The effects of alcohol on human physiology are well documented, yet the same cannot be said about the majority of drugs. This is one reason why drugged driving is such a complex legal issue. The effects of one drug versus another will vary widely depending on the individual. A driver who has consumed methamphetamine or cocaine, for example, might be prone to aggressive or reckless behavior. Sedatives, on the other hand, will primarily cause dizziness and drowsiness.
Alcohol is the most common culprit for the majority of all substances involved in substance impaired car crashes, although marijuana is the next most commonly found drug in blood tests conducted on drug impaired drivers.
Marijuana creates delays in reaction times, affects one’s perception of time and space, and reduces muscle coordination.
Commonly seen effects in a marijuana impaired driver include:
- Increase in lane changes and weaving.
- Poor reaction times.
- Decreased attention to road conditions.
There are tests which can accurately detect levels of THC— the mind altering ingredient in the marijuana plant– yet the role which marijuana actually plays in car crashes isn’t entirely clear.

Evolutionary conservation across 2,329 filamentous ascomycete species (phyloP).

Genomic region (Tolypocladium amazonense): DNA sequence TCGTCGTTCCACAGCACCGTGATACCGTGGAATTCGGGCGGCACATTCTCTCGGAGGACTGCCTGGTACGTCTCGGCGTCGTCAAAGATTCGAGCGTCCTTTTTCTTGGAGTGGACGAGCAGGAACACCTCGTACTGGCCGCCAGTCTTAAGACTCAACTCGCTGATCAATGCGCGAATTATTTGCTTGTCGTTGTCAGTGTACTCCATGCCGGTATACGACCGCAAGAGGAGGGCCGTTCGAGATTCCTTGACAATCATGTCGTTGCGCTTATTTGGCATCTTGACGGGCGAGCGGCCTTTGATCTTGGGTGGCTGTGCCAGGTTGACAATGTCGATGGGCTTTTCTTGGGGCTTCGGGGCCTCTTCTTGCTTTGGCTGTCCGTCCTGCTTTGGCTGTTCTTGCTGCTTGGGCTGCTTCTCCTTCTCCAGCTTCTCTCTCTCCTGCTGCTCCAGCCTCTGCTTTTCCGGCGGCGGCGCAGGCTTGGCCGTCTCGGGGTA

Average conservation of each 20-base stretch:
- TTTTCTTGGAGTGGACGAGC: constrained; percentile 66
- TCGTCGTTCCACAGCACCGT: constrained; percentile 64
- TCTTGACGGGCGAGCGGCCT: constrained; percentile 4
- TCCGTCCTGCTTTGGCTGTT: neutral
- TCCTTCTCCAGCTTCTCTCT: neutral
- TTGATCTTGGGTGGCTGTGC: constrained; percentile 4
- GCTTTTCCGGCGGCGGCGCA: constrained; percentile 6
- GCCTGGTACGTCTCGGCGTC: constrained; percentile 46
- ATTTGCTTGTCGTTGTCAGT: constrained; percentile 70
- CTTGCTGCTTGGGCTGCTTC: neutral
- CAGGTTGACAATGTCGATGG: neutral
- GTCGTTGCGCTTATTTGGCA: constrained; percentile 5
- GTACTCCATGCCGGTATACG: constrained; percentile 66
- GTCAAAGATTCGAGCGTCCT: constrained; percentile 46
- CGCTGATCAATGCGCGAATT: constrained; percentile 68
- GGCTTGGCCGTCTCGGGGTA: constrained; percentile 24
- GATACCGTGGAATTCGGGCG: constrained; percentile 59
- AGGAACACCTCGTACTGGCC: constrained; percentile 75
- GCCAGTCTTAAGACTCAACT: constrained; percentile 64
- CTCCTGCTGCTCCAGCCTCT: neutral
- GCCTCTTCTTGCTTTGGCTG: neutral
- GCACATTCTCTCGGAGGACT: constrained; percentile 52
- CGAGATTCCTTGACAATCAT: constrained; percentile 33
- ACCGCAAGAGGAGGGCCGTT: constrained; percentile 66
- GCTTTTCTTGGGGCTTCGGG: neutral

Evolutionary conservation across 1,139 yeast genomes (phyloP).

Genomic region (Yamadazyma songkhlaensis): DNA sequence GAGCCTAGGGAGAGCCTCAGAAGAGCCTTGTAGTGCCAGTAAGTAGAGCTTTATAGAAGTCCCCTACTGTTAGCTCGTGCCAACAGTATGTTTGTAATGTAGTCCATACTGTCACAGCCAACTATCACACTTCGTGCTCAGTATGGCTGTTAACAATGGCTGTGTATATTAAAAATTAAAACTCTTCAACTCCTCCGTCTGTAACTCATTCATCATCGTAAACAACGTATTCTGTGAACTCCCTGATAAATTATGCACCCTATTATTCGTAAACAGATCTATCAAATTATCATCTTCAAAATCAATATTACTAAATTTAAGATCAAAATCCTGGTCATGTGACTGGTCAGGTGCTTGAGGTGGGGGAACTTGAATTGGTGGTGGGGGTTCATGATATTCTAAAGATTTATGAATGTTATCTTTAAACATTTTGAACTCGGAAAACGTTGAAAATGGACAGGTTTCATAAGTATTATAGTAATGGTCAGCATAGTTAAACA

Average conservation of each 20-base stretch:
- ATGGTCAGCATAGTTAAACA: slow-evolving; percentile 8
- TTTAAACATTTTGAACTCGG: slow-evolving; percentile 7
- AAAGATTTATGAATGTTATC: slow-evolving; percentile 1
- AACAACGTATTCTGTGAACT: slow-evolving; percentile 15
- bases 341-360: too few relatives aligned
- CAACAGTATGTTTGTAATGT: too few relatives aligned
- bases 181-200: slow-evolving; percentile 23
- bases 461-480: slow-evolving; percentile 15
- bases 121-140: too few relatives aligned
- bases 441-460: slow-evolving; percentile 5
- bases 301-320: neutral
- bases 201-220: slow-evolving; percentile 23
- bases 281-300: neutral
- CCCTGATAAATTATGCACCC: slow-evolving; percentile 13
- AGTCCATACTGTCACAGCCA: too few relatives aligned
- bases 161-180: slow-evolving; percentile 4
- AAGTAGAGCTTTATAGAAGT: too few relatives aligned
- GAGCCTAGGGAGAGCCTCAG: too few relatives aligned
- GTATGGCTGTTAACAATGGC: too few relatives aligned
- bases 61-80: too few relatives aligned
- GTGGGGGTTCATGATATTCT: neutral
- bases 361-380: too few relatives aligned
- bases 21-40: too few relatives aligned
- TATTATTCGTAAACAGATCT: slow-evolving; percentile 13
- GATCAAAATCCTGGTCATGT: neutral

This ambiguity is partially due to the fact that THC can be detected for days or weeks after being used. This means that a driver may test positive for marijuana immediately after an accident, even though the drug was not a factor in causing the accident because it was consumed long before the car accident actually happened.
Prescription drugs are often linked with drugged driving car crashes. The most common prescription drugs involved in traffic collisions were pain relievers. Many car crashes involving drugged drivers are caused by a combination of prescription and illegal drugs, which only complicates issues of who, or what, is at fault.
Cases involving prescription drugs are especially complicated, and there are several factors which must be assessed and/or proven anytime these types of drugs are involved in a car crash:
- Warning labels and disclaimers on prescription drug bottles.
- Whether the person was following or defying doctor’s orders to refrain from driving while taking these drugs.
- Whether the person was following doctor’s orders regarding the amount of drugs consumed.
- Expert testimony about a particular drug’s effects on the brain and the ability to drive.
- Whether the driver was behaving and or driving in a dangerous, erratic manner when the crash occurred.